In the 1880s, Thomas Clarkson Gordon (1841-1922), a self-taught artist and Civil War veteran, created a panorama depicting scenes from the Civil War.  Gordon toured his 15-paneled panorama throughout eastern Indiana, retelling the history of the conflict through his vivid illustrations.  In 1956, Thomas Gordon's daughters wrote to Henry Ford II, hoping he would want the panorama for his grandfather's "Dearborn Museum." The request was redirected to the Henry Ford Museum and Greenfield Village. The donation arrived in 1958. - Andy Stupperich, Associate Curator, Digital Content 

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Birth and Baptismal Certificate for Maria Heimbach, 1784|
German immigrants in Pennsylvania created fraktur – highly-decorated documents – to commemorate life’s most significant events. This particular fraktur is a Geburts-und Taufscheine – or a birth and baptismal certificate – and is the most common type. The name fraktur is rooted in a German calligraphic tradition and was primarily used for official documents. The Pennsylvania German frakturs continue this typographic tradition but expand upon it to create a new cultural tradition for a new homeland. - Katherine White, Associate Curator 

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1953 Ford X-100 Concept Car
During its 50th anniversary in 1953, Ford Motor Company celebrated the past and looked to the future. A. K. Mills -- former head of Public and Employee Relations and recently-appointed Executive Director of the newly-renamed Henry Ford Museum -- managed multiple anniversary projects. While Mills organized new exhibits, oral histories, books, films, and -- most importantly -- a company archive, Ford engineers completed a special project of their own. Their fully-functional concept car, known as the X-100, was showcased during anniversary celebrations and featured more than 50 futuristic innovations, including heated seats and a telephone. - Ryan Jelso, Associate Curator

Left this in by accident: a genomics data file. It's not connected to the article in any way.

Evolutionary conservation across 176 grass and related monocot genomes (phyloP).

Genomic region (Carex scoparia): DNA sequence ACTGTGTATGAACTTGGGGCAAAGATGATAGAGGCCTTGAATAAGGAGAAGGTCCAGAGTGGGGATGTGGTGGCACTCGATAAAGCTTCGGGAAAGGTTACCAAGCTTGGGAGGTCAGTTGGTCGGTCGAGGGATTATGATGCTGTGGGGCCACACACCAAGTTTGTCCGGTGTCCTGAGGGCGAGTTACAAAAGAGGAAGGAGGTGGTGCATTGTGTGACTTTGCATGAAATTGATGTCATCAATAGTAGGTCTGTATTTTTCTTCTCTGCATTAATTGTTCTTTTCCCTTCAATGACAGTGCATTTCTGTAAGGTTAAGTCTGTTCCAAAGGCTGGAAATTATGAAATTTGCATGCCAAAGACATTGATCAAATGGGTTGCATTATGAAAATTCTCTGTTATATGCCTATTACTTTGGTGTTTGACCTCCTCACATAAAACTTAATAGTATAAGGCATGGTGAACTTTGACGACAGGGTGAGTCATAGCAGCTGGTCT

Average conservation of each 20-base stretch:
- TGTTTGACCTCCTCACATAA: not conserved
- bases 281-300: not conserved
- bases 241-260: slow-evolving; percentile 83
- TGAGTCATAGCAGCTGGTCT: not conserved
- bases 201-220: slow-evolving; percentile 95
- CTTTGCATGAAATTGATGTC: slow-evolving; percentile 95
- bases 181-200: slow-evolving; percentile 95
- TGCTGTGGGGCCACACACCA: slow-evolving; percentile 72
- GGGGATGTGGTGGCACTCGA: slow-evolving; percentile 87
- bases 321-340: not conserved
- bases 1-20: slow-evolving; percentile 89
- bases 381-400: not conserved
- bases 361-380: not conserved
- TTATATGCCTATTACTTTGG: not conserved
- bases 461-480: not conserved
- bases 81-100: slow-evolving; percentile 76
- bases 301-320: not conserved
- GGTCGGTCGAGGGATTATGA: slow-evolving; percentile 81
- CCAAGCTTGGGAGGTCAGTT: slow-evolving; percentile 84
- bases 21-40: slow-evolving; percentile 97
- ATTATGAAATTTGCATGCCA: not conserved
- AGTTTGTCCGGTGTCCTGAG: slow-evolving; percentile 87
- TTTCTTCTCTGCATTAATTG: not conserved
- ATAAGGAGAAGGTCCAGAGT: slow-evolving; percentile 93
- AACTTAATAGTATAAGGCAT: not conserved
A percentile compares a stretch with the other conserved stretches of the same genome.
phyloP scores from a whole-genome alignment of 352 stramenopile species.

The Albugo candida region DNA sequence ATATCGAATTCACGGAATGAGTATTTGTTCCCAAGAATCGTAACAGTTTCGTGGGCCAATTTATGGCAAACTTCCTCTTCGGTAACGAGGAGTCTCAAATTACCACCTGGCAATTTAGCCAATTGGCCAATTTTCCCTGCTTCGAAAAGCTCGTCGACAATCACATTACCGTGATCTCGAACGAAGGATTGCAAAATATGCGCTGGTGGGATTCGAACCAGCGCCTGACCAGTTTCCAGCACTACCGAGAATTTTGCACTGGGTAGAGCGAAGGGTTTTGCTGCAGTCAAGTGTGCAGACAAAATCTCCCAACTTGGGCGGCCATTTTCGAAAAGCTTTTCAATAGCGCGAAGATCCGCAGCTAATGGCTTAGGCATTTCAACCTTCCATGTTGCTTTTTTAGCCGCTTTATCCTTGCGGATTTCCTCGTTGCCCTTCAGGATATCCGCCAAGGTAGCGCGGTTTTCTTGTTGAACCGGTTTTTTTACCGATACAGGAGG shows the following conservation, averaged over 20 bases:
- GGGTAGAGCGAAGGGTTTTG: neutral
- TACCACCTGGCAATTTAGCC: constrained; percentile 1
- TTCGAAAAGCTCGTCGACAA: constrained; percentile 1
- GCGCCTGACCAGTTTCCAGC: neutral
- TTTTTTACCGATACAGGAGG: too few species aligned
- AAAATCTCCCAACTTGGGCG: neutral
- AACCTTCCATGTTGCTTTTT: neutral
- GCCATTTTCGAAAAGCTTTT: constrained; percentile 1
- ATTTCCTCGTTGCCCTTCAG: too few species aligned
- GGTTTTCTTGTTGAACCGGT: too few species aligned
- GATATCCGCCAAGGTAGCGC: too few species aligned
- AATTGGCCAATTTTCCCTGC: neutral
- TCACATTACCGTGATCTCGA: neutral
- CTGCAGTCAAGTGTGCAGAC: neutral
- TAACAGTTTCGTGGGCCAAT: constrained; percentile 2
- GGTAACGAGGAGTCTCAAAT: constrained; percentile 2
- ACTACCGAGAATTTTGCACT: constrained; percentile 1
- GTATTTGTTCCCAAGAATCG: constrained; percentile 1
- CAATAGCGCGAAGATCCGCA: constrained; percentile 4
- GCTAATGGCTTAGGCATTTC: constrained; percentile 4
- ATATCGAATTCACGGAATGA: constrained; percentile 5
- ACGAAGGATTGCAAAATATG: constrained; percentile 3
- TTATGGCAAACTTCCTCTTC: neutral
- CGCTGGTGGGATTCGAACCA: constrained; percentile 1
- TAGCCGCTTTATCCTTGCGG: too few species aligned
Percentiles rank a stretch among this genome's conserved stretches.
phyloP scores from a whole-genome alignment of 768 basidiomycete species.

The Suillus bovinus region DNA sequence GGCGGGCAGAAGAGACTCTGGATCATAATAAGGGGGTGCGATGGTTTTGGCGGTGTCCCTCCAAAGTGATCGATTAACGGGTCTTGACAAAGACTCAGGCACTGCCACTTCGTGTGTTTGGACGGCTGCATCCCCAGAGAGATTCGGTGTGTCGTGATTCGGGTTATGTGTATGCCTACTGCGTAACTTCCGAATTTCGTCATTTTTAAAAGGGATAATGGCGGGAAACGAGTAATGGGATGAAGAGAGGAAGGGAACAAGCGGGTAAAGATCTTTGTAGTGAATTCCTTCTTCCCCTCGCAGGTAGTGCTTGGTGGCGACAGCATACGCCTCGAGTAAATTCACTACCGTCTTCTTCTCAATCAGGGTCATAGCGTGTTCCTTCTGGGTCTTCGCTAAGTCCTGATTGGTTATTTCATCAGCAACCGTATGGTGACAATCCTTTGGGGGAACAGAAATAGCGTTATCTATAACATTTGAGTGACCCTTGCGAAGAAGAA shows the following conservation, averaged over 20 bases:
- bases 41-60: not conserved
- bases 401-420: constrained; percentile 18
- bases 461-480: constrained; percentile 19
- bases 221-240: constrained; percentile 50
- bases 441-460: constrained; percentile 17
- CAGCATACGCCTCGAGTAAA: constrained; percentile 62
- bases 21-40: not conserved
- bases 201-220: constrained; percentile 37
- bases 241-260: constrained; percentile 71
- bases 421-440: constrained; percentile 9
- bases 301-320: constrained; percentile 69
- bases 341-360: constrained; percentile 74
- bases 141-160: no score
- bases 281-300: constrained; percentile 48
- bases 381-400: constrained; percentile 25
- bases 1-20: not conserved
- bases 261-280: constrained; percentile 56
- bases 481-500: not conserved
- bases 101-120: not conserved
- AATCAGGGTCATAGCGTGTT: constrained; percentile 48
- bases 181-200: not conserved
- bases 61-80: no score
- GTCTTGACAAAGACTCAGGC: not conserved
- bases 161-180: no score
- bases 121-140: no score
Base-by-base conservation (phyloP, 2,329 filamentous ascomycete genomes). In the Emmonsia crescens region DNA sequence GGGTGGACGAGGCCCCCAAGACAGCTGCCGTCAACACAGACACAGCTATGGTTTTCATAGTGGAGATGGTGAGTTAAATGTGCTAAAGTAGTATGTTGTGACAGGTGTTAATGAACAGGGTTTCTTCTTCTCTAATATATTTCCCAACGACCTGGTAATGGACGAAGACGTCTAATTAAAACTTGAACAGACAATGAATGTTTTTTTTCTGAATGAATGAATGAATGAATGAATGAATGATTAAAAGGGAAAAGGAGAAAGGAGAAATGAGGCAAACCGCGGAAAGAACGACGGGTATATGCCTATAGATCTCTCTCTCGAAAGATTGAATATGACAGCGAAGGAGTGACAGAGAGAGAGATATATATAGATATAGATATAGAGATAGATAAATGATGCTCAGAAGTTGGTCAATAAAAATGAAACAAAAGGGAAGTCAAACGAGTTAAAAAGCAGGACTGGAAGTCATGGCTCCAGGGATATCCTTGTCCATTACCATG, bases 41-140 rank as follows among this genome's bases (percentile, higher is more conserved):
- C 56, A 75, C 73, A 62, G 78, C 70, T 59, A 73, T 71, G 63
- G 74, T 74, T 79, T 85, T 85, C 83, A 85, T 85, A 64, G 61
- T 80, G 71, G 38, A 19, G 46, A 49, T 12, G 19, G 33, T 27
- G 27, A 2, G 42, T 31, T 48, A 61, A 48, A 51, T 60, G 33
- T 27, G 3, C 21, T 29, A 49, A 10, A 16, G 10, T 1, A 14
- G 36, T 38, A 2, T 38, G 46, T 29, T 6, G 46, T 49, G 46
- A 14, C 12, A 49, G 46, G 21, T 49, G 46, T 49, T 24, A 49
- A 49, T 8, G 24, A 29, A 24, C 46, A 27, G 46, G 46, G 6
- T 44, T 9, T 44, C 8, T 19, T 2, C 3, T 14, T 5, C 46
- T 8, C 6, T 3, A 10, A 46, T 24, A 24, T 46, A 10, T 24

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Print of Mary Vaux Walcott Wildflower Sketch, "Trumpet Honeysuckle," 1925 
Clara Ford was an active gardener who presided over several gardening organizations during her lifetime. Citing her interest in flowers, the William Edwin Rudge Printing House of New York sent Mrs. Ford a set of prints originally illustrated by Mary Vaux Walcott in 1925. (The gift also served to demonstrate the quality of the firm’s color reproductions.) When Clara Ford died in 1950, a group of items from her estate – including these prints – came into the museum’s collection. - Saige Jedele, Associate Curator, Digital Content 

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Sears, Roebuck and Company Mail-Order Catalog, "Consumers Guide, 1901," Catalogue No. 111
Mail order catalogs opened up the world of retail to families around the country. With thousands of items right at their fingertips this Sears and Roebuck catalog would give access to clothing, equipment, home goods, and everything in between to anyone in the United States.  The Benson Ford Research Center now utilizes trade catalogs like this to document fashion and innovation of the time.  - Sarah Andrus, Librarian 

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H.J. Heinz Company Collection
Expansion at the H.J. Heinz Company in Pittsburgh during the early 1950s looked to be the end for “The Little House Where We Began,” the small brick building where H.J. Heinz began his business and that had been moved by barge to Pittsburgh in 1904. To save it from demolition, the H.J. Heinz Company donated the building to the Edison Institute, where it was reconstructed in Greenfield Village as the Heinz House. Along with the building, the H.J. Heinz Company donated this sizable archival collection that includes photographs, advertising layouts, publications, scrapbooks, and business records, all of which help convey the history of the Heinz House, the H.J. Heinz Company, and other stories of innovation and entrepreneurship. - Brian Wilson, Senior Manager, Archives and Library 

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Ford-Ferguson Model 9N Tractor, 1940
The Ford Motor Company re-entered the tractor business in the United States in 1939 with the 9N, a Ford tractor with a 3-point hydraulic hitch-and-lift system invented by Harry Ferguson. After Edsel and Henry both died, Henry Ford II ended the Ford-Ferguson arrangement and released a new model, the 8N, marketed through the Dearborn Motor Corporation, not through Ferguson. Ferguson sued, and after four years he accepted $9.25 million paid by FMC to settle the patent-infringement case. This tractor was one of eight that FMC assembled for the litigation and then transferred to the Edison Institute to complete its display of Ford tractors. - Debra Reid, Curator of Agriculture and the Environment